For over 50 years we have been designing and manufacturing customized seals along with our standard product line.
The seals shown and described on this site have been designed, tested and carefully selected as our standard line of metal seals. Using the standard metal seals will satisfy the vast majority of applications and sealing requirements.
There are however, applications which have unique demands and we are pleased to offer our sealing expertise in developing sealing solutions for your specialized applications. Our extensive manufacturing capabilities allow us to quickly produce prototype seals which can be tested in our laboratories to verify leak rate, compressive load and springback.
For over 50 years we have been designing and manufacturing customized seals along with our standard product line. Below is a brief overview of the wide range of unique seals we can offer.
We appreciate your interest in Metal Seals from Parker Composite Sealing Solutions Division. Want to know more about our solutions and how they can fit with your application? Please click the appropriate link below, fill out the requested information and a Parker representative will be in touch.
HOW DO I CHOOSE THE RIGHT METAL SEAL?
Selecting the most appropriate seal for your application can save a lot of money by eliminating the tremendous costs associated with machine downtime, unscheduled service, and spill remediation. We offer a wide variety of metal seals designed to meet the challenges of high temperatures or cryogenics, high pressures, vacuum, corrosive chemicals and even intense levels of radiation. Unlike rubber, composite, asbestos, and other organic gaskets, metal seals do not deteriorate over time due to compacting, outgassing or blowouts. In addition, because the seating loads for metal seals can be significantly less than those required for crush-type gaskets, the strength and mass of the flanges can be reduced. This is particularly important to designers concerned with reducing size and weight.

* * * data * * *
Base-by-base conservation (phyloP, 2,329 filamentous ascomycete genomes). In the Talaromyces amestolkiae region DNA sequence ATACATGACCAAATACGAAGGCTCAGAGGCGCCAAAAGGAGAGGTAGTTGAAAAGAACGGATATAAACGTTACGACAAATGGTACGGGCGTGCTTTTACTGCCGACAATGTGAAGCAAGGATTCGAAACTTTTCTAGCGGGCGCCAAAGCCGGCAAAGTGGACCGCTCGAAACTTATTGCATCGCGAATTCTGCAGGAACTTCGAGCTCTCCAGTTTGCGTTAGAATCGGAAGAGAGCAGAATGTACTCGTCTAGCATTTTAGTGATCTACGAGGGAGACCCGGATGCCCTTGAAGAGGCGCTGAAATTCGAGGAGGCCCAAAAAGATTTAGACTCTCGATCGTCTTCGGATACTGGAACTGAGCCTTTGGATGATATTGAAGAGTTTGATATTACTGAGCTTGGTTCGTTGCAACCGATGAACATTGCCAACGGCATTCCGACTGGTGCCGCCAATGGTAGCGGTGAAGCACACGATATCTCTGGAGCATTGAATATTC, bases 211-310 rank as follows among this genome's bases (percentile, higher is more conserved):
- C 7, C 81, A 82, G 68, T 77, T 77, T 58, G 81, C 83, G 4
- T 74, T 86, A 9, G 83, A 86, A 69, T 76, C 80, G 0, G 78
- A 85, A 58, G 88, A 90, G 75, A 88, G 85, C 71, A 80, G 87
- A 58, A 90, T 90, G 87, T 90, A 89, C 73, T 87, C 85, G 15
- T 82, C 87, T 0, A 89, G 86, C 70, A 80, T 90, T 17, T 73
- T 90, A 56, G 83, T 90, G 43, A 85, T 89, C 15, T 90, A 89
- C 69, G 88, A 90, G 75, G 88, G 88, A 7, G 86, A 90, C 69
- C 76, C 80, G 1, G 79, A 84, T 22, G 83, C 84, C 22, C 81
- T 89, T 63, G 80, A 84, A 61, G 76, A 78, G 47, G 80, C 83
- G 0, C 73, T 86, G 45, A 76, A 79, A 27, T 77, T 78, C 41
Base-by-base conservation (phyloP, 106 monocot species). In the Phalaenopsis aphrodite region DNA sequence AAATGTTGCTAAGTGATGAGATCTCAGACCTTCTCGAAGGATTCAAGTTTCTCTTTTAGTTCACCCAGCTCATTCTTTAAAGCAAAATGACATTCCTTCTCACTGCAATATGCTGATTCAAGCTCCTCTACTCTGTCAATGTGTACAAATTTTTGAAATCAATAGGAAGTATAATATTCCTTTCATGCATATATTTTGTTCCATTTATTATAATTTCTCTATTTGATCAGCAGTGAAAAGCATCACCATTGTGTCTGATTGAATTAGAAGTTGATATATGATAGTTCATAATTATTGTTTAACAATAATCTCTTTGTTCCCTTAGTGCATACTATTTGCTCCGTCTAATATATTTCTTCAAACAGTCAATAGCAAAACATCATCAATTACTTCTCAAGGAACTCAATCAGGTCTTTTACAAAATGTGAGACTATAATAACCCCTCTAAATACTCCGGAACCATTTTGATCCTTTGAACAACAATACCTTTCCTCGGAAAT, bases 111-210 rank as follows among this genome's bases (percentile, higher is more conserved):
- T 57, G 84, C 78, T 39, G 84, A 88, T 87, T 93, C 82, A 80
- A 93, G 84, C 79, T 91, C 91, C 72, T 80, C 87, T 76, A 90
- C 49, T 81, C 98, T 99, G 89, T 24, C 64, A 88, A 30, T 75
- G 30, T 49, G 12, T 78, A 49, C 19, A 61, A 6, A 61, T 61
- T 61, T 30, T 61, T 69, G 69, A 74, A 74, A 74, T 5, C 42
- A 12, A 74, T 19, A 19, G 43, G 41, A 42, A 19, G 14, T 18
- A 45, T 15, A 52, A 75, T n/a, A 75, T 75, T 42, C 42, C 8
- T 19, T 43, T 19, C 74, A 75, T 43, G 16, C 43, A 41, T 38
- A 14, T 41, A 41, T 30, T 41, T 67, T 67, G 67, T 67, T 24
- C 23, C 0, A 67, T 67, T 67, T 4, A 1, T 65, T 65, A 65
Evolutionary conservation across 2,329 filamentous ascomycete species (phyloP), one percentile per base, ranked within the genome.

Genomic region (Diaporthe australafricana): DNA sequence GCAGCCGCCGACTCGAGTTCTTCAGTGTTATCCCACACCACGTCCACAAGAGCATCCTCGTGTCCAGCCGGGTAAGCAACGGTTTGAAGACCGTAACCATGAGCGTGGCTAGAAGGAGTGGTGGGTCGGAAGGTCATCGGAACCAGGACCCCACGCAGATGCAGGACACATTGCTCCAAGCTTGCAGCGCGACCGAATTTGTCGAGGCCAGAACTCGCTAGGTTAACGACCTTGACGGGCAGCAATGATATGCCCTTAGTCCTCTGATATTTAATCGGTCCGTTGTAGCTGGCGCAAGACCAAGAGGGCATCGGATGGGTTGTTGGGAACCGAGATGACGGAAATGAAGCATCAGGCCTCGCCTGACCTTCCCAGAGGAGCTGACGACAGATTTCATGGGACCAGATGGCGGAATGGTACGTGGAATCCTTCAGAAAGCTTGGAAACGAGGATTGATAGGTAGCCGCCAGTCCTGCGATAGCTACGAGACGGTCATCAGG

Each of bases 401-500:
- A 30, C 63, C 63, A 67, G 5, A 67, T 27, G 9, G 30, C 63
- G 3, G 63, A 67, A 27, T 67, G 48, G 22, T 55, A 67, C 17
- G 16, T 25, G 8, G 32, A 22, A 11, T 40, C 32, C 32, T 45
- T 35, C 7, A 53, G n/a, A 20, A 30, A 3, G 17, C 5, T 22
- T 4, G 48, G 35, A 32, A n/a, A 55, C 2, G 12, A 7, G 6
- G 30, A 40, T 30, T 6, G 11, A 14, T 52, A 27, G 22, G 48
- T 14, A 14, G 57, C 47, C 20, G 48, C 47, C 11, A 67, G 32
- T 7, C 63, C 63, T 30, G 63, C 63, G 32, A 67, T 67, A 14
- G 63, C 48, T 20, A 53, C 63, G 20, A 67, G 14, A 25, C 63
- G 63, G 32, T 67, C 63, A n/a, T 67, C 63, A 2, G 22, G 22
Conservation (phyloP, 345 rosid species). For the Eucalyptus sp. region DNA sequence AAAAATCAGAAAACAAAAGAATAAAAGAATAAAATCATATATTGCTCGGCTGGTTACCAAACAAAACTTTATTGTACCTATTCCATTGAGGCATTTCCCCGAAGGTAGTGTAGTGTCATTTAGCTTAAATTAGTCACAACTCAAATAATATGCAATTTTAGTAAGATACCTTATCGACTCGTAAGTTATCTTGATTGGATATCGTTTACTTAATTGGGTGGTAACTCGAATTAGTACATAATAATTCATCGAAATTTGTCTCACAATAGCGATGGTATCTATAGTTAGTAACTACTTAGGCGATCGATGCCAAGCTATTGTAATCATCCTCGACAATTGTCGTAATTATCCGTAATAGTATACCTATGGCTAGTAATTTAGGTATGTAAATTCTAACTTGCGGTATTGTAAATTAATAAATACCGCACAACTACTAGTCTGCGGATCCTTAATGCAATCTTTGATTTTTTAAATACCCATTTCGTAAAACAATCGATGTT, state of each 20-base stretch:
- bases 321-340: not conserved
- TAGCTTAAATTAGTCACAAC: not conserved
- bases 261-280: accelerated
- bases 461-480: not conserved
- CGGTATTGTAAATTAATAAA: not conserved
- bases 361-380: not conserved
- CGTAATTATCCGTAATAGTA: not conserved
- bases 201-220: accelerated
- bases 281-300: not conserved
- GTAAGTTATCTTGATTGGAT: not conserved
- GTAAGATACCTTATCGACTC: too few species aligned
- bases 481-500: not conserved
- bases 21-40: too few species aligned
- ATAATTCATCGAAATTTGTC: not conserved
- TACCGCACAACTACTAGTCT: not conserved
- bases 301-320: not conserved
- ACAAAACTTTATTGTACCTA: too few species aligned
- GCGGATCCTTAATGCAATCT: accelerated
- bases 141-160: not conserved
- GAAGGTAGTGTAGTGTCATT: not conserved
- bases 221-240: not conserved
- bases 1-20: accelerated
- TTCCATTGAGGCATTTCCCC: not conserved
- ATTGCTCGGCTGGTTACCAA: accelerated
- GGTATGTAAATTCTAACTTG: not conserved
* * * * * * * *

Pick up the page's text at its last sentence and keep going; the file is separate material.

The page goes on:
C-ring – provides a good combination of leak tightness and springback. It is one of the most popular designs.
E-ring – offers the greatest amount of springback of all metal seals. Metal O-ring – used for over 50 years and remains an economical choice for high-load, high pressure sealing.
Spring energized C-ring – is similar to the standard C-ring, but it has an internal spring that produces much greater load for sealing against rough surfaces or when extreme leak tightness is required.
Wire ring – is a low cost, high load, crush type seal used with smooth mating surfaces and minimum relative movement.
Face seal / axial seal – keep in mind that metal face seals, which are ideal for static applications, are compressed by approximately 10% to 20% of their original free height to produce preferred sealing loads for optimized performance. Axial seals can be used in either static or semi-dynamic applications to seal against shafts and bores. Due to the relative rigidity of metal seals in comparison to elastomeric and polymeric seals, the axial seals must be produced to tighter tolerances than face seal grooves. Face seals are generally preferred instead of axial seals due to their relative ease of gland manufacture, installation and seal performance.
High Load vs High Elasticity – high load metal seals are designed for extreme leak tightness. High elasticity seals provide resiliency or springback needed to maintain effective sealing during mating surface separation, such as with thermal cycling.